Is a man worth more than his words, a woman worth more than her pictures?
Words and Pictures is a romantic comedy with a bittersweet edge. Both Clive Owen, and Juliette Binoche, play intructors at a private school who are one-time artists (a writer and a painter) who have given up their passions do to painful setbacks. Their not so playful rivalry rekindles the need to create in both of them and inspires their students to double their efforts on their own works.
Alcholism and Suffering for your Art
Although the premise of this film can be summed up with a few sentences, the emotions and relationships that are explored in Words and Pictures is anything but simple. Clive Owen’s character, Jack Marcus, is dealing with alcoholism and hits bottom with a horrible betrayal of his son. Juliette Binoche as Dina Delsanto is dealing with debilitating arthritis that makes every move excrutiating, and subsequently has given up trying to make her large scale paintings. Both characters take a chance in becoming intimate with each other, only to have everything blow up in their faces as Jack’s alcoholism leads him to destroy the painfully created work of his rival.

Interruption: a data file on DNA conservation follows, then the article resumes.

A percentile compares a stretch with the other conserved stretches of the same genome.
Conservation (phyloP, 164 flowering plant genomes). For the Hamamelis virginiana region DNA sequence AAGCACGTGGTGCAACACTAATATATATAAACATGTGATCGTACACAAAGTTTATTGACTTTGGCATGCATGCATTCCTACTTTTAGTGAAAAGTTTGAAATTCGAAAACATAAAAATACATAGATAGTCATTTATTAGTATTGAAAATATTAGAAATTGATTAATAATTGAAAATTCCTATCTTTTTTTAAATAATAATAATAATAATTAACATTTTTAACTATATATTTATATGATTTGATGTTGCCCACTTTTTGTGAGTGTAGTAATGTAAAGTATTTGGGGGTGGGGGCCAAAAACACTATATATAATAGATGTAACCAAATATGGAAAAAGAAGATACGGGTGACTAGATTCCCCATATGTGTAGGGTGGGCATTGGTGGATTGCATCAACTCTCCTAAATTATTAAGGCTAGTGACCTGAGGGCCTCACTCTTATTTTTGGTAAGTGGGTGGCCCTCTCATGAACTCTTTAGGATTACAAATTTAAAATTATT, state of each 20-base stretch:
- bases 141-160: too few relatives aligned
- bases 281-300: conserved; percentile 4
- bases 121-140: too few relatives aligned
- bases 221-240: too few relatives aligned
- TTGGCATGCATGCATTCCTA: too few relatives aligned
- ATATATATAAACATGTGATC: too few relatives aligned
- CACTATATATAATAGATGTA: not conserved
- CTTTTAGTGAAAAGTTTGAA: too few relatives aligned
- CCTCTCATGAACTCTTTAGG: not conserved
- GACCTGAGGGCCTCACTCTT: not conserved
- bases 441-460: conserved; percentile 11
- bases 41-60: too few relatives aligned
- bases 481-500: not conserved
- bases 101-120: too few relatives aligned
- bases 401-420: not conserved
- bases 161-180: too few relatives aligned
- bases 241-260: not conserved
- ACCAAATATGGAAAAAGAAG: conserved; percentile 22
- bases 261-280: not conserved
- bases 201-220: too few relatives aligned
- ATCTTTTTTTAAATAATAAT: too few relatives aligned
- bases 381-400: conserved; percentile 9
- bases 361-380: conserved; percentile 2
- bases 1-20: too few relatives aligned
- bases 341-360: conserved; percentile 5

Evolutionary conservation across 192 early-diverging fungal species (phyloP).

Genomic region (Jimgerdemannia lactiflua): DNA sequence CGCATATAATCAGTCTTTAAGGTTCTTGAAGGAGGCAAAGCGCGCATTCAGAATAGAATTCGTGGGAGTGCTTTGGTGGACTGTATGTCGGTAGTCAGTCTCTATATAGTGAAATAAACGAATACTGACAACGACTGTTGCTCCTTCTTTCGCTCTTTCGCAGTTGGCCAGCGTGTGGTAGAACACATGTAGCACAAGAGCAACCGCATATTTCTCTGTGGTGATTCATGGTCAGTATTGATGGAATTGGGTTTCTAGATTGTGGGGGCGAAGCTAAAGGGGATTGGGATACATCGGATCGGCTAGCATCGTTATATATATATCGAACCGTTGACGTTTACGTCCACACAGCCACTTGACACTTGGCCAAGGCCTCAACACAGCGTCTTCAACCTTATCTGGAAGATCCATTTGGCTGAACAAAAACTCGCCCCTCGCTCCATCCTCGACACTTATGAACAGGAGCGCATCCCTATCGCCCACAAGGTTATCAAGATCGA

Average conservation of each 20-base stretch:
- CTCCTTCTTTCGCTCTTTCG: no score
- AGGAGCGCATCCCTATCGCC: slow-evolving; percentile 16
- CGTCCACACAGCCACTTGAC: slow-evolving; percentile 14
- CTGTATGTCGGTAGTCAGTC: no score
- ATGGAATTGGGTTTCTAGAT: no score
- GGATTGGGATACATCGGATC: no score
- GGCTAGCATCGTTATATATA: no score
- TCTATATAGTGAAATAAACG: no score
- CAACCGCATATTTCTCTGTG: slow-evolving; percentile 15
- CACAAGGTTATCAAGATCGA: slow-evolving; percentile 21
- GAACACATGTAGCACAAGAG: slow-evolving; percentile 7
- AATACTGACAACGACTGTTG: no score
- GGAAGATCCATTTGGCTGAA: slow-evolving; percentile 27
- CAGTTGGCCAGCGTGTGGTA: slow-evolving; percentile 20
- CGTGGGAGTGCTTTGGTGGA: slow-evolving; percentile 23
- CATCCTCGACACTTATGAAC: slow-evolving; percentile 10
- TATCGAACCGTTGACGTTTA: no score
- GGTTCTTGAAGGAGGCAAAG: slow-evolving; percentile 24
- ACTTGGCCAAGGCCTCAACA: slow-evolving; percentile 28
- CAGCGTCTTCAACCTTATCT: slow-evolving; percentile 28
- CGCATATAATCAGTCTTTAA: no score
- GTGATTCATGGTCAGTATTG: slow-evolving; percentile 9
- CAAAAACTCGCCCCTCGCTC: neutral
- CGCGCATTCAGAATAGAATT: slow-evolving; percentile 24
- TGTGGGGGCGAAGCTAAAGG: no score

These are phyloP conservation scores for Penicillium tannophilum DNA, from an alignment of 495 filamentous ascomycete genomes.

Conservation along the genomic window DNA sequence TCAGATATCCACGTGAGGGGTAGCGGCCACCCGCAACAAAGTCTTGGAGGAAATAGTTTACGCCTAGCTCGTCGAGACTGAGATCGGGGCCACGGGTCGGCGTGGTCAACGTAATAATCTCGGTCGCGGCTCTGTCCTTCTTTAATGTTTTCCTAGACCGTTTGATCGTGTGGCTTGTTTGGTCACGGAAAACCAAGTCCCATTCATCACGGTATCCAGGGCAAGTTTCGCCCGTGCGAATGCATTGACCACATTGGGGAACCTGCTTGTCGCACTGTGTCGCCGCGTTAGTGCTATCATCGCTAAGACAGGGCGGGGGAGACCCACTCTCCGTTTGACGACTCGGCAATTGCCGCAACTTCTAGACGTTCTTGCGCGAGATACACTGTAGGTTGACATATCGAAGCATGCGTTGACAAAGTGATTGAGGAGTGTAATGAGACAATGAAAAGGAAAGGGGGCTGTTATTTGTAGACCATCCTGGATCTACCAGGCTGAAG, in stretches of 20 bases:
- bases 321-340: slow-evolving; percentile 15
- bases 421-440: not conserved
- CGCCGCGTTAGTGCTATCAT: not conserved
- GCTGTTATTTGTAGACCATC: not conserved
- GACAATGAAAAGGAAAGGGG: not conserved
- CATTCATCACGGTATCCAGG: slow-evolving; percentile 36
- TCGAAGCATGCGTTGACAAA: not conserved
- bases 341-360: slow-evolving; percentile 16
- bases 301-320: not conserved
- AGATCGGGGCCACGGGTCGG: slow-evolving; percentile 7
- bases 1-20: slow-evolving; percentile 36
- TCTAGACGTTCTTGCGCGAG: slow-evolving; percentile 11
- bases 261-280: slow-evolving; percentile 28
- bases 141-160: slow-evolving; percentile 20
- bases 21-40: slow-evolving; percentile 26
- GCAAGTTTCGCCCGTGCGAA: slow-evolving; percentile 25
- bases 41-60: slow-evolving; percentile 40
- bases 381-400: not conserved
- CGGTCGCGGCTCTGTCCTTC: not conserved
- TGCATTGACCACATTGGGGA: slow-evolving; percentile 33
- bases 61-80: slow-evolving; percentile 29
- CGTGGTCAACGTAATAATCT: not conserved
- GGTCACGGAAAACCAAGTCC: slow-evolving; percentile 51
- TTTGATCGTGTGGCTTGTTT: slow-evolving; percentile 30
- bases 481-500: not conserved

Relationships in Words and Pictures
The students in the film, are the ones that help both characters move forward. Not everything is repairable, but more can be repaired than you think as the film progresses. Sometimes the most important lessons that we learn in school are not part of the formal curriculum. Sometimes the consequences of our actions are brutal, and Words and Pictures takes a look at the brutal nature of alcholism, as Jack bottoms out.
Trust is fragile and once broken is hard to recover. At times, relationships cannot be reclaimed. The betrayal can be too severe to be overcome, and Words and Pictures explores this part of relationships with painful moments between the comedy. Definitely worth the wild emotional ride that you’ll go on, Words and Pictures has a lot to say about our relationships, our passion for work, the way we teach students, and how we deal with our addictions. This isn’t a comedy that’s all hearts and flowers. There are brutally painful scenes that will have artists weeping in their seats, but the redemption in the film is also cathartic, and the lessons explored are worth having your older kids see. You never know, both of you may learn something unexpected.
Related articles across the web
- MLA style
- Cynthia Kirkeby, “Words and Pictures.” Point Of View Reviews- Movie reviews by DW Kirkeby, and more, from ClassBrain's Movies in the Classroom. 3 August 2014, 14:35 UTC. . 27 Feb 2017 <http://pointofviewreviews.com/words-and-pictures/>.
- The Chicago Manual of Style
- Cynthia Kirkeby, “Words and Pictures.” Point Of View Reviews- Movie reviews by DW Kirkeby, and more, from ClassBrain's Movies in the Classroom, http://pointofviewreviews.com/words-and-pictures/ [accessed February 27, 2017].